The final defense witness was Dr. Michael Spodak, an expert forensic psychiatrist. He testified as to the general effects of PCP, and he explored its long-term effects on appellant. Based on appellant's school records and a psychological report prepared in anticipation of trial by defense expert Dr. Lee Richmond, Dr. Spodak testified that appellant had a "physical brain impairment" brought on by drug abuse and that this impairment made him especially susceptible to the effects of PCP. Dr. Spodak offered his expert opinion, based on the statements of the appellant and other witnesses, that when appellant struck Officer Miller with his car appellant was "severely intoxicated from the effect of PCP" and that appellant "possessed no reason or understanding at the time of the crime."

The jury evidently rejected the voluntary intoxication defense and convicted appellant of the most serious offenses charged, including first degree and attempted first degree murder. At the sentencing phase, the judge found appellant eligible for the death penalty but concluded that mitigating factors warranted a life sentence instead.

I. Right to Effective Assistance of Counsel

Appellant alleges approximately eight different errors on the part of the post conviction court below. We have recast these claims of error in a roughly chronological order and for simplicity's sake have stated the first six claims in the form of alleged deficiencies of trial counsel:

A. Pretrial failure to investigate the findings of two forensic psychiatrists from the Medical Service of the Circuit Court for Baltimore City and another psychiatrist from the Clifton T. Perkins Hospital Center.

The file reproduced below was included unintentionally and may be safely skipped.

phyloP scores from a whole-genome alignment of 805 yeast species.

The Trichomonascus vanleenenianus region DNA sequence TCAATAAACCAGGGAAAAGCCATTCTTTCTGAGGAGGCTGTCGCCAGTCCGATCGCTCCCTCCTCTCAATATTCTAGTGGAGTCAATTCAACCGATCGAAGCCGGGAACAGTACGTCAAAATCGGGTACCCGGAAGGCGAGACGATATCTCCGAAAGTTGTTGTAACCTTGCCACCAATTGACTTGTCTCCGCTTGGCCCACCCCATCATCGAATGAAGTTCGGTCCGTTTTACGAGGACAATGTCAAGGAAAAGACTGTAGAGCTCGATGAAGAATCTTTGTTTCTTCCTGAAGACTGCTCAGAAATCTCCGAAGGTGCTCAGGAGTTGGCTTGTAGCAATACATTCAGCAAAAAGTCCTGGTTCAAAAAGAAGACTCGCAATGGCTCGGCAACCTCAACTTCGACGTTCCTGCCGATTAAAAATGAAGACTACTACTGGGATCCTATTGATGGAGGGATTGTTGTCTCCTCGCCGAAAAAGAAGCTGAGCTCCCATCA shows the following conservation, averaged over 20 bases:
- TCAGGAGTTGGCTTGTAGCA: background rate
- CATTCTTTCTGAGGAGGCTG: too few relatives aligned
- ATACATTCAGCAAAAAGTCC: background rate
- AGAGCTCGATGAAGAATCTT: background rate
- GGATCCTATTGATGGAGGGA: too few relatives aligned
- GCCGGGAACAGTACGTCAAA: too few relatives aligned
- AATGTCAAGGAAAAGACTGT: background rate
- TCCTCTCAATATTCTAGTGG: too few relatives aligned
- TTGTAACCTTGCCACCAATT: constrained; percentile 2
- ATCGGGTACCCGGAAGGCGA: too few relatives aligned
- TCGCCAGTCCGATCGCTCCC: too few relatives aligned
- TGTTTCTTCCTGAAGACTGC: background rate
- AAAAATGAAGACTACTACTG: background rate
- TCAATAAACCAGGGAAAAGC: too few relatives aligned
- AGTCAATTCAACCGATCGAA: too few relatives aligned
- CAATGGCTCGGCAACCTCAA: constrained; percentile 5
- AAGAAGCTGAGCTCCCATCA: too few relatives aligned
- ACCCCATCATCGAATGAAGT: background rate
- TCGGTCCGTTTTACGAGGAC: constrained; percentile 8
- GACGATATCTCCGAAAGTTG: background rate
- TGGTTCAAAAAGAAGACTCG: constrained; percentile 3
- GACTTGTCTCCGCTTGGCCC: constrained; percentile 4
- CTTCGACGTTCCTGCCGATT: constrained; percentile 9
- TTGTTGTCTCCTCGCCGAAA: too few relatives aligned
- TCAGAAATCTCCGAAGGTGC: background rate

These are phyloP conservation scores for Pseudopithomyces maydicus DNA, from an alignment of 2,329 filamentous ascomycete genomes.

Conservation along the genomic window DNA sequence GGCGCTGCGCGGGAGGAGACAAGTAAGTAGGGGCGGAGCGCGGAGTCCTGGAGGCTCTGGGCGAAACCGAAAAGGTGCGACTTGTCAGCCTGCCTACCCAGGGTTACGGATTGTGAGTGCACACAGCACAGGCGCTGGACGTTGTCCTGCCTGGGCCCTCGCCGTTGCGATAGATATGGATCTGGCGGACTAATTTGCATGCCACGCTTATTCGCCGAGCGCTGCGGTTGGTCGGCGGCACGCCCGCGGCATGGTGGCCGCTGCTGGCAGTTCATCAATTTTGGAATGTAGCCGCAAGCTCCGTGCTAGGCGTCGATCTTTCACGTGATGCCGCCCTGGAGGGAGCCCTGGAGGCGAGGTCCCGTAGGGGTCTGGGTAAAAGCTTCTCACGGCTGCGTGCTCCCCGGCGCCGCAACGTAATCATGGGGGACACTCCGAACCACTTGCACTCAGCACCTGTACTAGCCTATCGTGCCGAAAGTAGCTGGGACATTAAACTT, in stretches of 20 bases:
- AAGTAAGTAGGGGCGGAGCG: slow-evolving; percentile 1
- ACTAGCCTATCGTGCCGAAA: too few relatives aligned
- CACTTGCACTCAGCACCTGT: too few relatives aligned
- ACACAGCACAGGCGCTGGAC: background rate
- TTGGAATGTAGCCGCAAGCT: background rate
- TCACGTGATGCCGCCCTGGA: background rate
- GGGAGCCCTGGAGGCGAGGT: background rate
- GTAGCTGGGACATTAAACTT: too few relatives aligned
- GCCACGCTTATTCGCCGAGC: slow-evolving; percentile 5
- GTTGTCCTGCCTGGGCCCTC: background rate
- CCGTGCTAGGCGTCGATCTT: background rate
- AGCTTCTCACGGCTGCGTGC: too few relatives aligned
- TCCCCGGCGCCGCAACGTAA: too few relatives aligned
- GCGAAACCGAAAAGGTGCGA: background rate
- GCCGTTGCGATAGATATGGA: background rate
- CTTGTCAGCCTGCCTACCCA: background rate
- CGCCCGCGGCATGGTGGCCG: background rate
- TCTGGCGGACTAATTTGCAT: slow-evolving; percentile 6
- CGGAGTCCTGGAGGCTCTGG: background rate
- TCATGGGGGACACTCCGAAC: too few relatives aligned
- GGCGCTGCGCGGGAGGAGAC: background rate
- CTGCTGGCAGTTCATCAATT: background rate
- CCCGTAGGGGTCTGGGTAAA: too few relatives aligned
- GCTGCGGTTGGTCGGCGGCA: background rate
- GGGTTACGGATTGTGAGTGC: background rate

B. Pretrial failure to prepare appellant to testify on his own behalf.

C. Failure to deliver an effective opening statement.

D. Failure to present exculpatory medical records from the Baltimore City Jail.

E. Failure to produce Dr. Lee Richmond as a witness.

F. Failure to request jury instructions on depraved heart second degree murder and on the effect of expert testimony.

G. The cumulative effect of trial counsel's errors amounted to ineffective assistance of counsel.

H. The post conviction court erred when, in denying relief, it relied mainly on the fact that trial counsel did not testify as a witness at the post conviction hearings.

The basic right to the assistance of an attorney at a criminal trial is guaranteed by the Sixth Amendment to the United States Constitution, made applicable to states via the Due Process Clause of the Fourteenth Amendment. State v. Renshaw, 276 Md. 259, 264, 347 A.2d 219, 223 (1975). We have long recognized that the right to counsel entitles individuals to more than the mere presence of someone who happens to possess a law degree. Id. at 268, 347 A.2d at 226. The right to counsel is the right to effective assistance of counsel, the benchmark of which is whether counsel's advocacy was sufficient to maintain confidence that the adversarial process was capable of producing a just result. Strickland v. Washington, 466 U.S. 668, 686, 104 S.Ct. 2052, 2063-64, 80 L.Ed.2d 674 (1984). In reviewing a claim of ineffective assistance of counsel, we apply the test announced by the Supreme Court in Strickland. Accordingly, one claiming ineffective assistance of counsel must demonstrate both that her counsel's performance was deficient and that the deficient performance prejudiced her defense. Id. at 687, 104 S.Ct. at 2064; Oken v. State, 343 Md....